Several scoring systems have been developed to quantify the severity of constipation. The most widely adopted for chronic constipation is the Cleveland Clinic Constipation Score by Agachan and colleagues [8]. It is easy to understand and administer and therefore is well accepted, although it has never been formally validated. It consists of eight items scored from 0 to 4, with a maximum score of 30; however, one of the items, “duration of symptoms”, cannot be modified by therapy. Recently the Constipation Severity Instrument (CSI) [9] was developed, and includes 78 items that can identify and quantify different types of constipation (irritable bowel syndrome, slow transit, and obstructed defecation).

The first specifically designed score for obstructed defecation syndrome was published and prospectively validated in 2008. It consists of seven items scored from 0 to 4, with a maximum score of 27 [10].

7.5 Clinical Examination

A thorough physical examination is essential to assess the general state of the patient (body mass index, dexterity, and mobility), abdominal masses, bladder distention, and surgical scars. Examination of the perineum and external genitalia is of great importance in determining the presence of vaginal prolapse, prolapsed hemorrhoids, dermatitis, skin excoriations, perianal greases, or gaping anus. A digital rectal examination allows evaluation of the resting sphincter tone, the length of the anal canal, the strength of the puborectalis sling, the acuteness of the anorectal angle, the strength of the anal sphincter squeeze, and the presence of rectocele and impacted stools. The sensitivity of the perianal skin and the integrity of the anocutaneous reflex can be assessed rubbing a cotton bud on each quadrant of perineal skin, while the presence of descending perineum or rectal prolapse can be demonstrated by asking the patient to attempt defecation. A simple device (the perineometer) was designed at St Mark’s Hospital to quantify the perineal descensus with a clinical evaluation instead of an X-ray examination, but the device has not produced commercially.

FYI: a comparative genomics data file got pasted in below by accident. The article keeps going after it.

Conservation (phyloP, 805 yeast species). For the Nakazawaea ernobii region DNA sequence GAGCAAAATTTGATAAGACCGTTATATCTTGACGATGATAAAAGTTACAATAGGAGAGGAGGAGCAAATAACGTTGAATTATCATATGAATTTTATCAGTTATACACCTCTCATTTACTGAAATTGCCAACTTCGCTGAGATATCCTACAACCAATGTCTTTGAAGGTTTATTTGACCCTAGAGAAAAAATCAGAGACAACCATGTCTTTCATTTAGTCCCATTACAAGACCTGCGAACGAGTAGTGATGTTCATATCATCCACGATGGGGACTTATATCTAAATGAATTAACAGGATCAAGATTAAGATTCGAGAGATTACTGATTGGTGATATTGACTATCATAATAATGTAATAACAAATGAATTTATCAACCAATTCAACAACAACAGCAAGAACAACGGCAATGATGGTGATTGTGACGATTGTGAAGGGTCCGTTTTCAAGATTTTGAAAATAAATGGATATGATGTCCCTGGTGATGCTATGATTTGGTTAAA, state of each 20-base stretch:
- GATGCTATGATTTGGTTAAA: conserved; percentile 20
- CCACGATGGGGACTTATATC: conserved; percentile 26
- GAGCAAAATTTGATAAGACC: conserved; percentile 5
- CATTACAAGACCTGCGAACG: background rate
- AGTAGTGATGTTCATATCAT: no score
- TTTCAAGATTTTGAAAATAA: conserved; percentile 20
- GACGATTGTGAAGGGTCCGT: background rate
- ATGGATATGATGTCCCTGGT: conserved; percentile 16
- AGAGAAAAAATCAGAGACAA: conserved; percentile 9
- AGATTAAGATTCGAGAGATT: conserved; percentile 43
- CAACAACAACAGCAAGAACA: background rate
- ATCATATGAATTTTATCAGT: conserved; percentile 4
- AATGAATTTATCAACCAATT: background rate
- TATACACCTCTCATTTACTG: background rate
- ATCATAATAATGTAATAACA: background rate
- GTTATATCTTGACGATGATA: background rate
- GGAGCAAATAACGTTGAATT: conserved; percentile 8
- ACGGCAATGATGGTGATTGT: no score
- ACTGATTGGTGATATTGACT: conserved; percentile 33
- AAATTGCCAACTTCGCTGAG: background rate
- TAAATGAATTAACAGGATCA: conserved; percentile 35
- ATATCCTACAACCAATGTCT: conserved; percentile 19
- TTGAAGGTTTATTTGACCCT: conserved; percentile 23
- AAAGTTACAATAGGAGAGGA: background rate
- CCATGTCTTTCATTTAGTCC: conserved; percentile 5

A clinical examination in patients with obstructed defecation should also include an anoscopy, which can demonstrate a mucosal intussusception while the patient is pushing.

7.6 Balloon Expulsion Test

This easy and practical test gives qualitative information reagarding the ability of a patient to retain or expel feces, which might be related to FI or constipation caused by pelvic floor dyssynergia. The test lasts a few minutes and consists of the introduction of an inflatable balloon into the rectum, with the patient being asked to expel it while the operator uses moderate traction to remove the balloon. Patients with pelvic floor dyssynergia have difficulty in performing this maneuver because of anismus or the opposing contraction of the anal sphincters, while those with FI cannot retain the balloon during the external traction by the operator because of the damaged anal sphincters.

An attempt to quantify the outcome of this test was produced by Dodi (Fig. 7.1), who designed a solid sphere connected to an external digital dynamometer. Using this device, the resistance offered by the anal sphincter to the removal of the sphere from the rectum is measured in dynes.


Fig. 7.1

Solid sphere expulsion test device

7.7 Anorectal Manometry and Sensory Tests

Anorectal manometry consists of the measurement of pressure in the anal canal and the rectal ampulla, and it is useful as a diagnostic tool in patients with FI and outlet obstruction due to pelvic floor dyssynergy, to help understand the pathophysiology of the patients’ symptoms. The measurement of the pressures in the anorectal tract can be performed using various techniques that differ in the type of probe used (water-perfused probe, solid-state probe, microtransducer probe) and the mode of detection.

The pressure detectors can be placed longitudinally, helically, or radially on the probe. At the end of the probe there is a latex balloon placed in the rectum, which is inflated with air or water, mimicking the presence of feces in the rectum. This allows the patient to evoke the rectoanal inhibitor reflex, to determine the compliance and sensitivity of the rectum.